Editor: Dr Tim Harding
© Dr Tim Harding
8 January 2016
For many years now, endgames with five men on the board (including kings) have been solved by computer. Subsequently six-man endings were solved, and made available to chess analysts. For every such position, the "tablebase" (as such databases are known) will return the result that would be achieved by perfect play: either a draw, or a win in a specified number of moves.
In the latter case the tablebase server (the program that accesses the database for you) shows which moves win (or draw for the defending side), and how quickly, and which do not. Grandmaster John Nunn, in such books as Secrets of Pawnless Endings, revealed many of the mysteries in language that humans can understand.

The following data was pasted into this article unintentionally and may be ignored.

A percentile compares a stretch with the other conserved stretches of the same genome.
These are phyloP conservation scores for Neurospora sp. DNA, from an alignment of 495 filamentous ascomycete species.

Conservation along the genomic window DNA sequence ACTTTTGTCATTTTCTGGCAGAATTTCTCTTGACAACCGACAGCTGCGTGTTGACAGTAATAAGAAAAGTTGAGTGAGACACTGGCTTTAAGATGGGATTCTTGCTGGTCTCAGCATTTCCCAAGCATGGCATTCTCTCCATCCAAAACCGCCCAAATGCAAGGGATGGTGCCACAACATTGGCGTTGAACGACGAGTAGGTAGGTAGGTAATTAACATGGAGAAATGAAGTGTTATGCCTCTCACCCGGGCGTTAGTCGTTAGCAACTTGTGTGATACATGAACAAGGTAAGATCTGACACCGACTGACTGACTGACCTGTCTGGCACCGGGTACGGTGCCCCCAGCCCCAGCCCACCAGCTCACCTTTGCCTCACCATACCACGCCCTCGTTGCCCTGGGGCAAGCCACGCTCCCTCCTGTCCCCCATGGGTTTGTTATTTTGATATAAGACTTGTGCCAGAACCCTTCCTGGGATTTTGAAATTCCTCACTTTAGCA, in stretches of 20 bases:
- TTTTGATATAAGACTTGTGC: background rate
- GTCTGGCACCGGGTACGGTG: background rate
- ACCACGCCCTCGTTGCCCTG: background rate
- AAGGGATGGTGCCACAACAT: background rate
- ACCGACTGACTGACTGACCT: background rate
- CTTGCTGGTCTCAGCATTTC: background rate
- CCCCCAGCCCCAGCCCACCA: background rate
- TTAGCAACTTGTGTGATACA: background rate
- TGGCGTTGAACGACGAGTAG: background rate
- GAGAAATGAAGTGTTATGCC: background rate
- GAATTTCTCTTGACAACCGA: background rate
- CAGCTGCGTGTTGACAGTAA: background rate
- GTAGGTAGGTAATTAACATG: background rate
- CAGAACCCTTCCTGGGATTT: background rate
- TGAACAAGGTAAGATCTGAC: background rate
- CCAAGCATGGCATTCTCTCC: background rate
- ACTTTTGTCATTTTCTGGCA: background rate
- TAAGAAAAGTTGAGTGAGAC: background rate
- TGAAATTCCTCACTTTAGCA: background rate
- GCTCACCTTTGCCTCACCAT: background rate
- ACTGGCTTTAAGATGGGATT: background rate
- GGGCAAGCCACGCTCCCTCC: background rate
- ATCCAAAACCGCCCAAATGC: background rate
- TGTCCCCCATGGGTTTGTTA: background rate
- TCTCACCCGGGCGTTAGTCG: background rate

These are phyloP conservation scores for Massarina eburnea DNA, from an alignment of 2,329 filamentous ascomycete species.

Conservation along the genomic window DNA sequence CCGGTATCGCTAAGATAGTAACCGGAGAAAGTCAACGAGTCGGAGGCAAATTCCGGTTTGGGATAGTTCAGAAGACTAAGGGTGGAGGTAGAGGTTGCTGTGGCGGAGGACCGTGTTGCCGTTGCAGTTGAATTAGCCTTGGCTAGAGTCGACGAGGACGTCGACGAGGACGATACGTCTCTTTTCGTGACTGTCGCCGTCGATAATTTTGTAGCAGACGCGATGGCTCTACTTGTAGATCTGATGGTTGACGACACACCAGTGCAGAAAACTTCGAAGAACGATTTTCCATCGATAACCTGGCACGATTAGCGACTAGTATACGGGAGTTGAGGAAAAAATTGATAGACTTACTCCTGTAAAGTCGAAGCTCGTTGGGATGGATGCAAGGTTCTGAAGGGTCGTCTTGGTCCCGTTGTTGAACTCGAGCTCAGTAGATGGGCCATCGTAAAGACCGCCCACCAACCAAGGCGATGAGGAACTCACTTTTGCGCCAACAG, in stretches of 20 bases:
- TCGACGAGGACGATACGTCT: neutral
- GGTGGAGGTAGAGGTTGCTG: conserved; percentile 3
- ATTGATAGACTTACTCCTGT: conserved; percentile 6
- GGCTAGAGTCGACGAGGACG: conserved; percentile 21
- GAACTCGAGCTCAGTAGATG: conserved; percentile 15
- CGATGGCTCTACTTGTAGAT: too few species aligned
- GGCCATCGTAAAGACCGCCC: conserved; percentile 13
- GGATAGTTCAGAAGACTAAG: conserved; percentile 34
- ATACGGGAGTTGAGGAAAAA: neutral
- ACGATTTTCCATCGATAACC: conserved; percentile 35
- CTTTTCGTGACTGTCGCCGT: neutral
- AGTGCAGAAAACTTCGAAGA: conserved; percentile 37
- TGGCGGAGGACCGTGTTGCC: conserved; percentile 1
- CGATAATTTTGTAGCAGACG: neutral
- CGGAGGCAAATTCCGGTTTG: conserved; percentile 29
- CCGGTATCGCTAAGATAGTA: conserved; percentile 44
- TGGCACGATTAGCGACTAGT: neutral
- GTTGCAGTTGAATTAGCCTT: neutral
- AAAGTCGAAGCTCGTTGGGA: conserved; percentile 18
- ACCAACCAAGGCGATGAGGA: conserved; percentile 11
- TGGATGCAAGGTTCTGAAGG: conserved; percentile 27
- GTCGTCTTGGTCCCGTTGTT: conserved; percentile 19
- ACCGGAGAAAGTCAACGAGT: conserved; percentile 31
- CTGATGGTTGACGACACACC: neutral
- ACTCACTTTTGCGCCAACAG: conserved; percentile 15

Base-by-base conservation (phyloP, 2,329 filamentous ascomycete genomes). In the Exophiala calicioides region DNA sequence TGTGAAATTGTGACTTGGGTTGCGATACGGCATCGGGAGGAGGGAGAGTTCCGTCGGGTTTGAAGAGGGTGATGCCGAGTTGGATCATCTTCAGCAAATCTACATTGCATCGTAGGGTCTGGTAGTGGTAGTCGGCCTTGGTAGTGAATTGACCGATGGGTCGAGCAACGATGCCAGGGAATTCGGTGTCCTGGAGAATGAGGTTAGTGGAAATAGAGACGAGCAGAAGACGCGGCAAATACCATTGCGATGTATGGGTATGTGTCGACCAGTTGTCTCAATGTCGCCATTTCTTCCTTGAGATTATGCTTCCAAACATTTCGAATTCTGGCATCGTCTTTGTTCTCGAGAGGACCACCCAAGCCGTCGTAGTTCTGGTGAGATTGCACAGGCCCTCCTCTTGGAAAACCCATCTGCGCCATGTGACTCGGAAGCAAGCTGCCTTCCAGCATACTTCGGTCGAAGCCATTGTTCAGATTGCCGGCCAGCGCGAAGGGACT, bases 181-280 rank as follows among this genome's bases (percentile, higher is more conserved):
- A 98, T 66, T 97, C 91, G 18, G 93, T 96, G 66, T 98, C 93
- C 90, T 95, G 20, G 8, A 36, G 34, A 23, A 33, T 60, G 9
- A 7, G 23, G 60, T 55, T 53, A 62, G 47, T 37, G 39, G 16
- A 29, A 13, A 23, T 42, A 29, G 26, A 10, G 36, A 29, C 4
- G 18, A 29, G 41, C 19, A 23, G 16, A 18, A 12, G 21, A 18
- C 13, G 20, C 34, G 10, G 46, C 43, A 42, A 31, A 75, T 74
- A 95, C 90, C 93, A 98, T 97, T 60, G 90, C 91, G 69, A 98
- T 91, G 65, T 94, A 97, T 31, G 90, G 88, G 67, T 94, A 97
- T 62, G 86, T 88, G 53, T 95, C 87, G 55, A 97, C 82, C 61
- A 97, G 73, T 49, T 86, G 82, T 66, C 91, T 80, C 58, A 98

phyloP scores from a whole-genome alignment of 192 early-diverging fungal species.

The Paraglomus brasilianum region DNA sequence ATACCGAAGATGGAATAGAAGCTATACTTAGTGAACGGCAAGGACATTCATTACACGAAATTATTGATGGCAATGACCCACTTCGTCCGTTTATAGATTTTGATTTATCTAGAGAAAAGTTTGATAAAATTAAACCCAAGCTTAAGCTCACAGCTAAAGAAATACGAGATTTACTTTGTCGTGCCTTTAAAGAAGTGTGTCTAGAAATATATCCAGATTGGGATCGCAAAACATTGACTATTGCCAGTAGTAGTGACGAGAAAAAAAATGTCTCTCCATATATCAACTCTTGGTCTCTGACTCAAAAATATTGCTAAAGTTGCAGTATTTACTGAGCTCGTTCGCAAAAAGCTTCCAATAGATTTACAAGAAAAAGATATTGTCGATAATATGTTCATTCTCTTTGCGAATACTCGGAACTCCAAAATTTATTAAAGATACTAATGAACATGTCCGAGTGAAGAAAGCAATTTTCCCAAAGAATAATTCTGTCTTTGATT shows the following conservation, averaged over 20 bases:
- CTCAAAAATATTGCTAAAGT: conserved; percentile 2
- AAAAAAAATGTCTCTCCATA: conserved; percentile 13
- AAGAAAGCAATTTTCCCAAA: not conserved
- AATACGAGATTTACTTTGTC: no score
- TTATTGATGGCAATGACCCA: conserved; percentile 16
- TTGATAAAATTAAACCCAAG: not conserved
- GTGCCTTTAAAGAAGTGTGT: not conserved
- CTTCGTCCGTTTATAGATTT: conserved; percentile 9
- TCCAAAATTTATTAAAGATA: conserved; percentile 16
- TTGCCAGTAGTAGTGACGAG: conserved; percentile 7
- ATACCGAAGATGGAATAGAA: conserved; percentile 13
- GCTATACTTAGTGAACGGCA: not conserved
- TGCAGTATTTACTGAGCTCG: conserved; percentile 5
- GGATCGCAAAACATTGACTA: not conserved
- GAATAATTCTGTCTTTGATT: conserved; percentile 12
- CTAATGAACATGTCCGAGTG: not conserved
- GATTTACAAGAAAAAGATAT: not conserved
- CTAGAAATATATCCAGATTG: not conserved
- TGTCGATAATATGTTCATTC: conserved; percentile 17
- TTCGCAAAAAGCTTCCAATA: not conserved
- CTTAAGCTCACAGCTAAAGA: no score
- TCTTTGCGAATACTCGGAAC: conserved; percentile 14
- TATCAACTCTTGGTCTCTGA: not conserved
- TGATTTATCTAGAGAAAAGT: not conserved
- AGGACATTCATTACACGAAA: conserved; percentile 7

Recently software experts completed work on the majority of seven-man endgames and the result is known as the Lomonosov tablebase. The databases for these endgamnes are too large to fit on a personal computer but they can now be accessed via a subscription service called Probe at ChessOK for about 20 US dollars a year.
Tim Harding has been doing some explorations with Probe. Each month he examines some practical endgames which came down to seven-men positions.
Please go now to the Lomonosov list page from which the analyses are linked.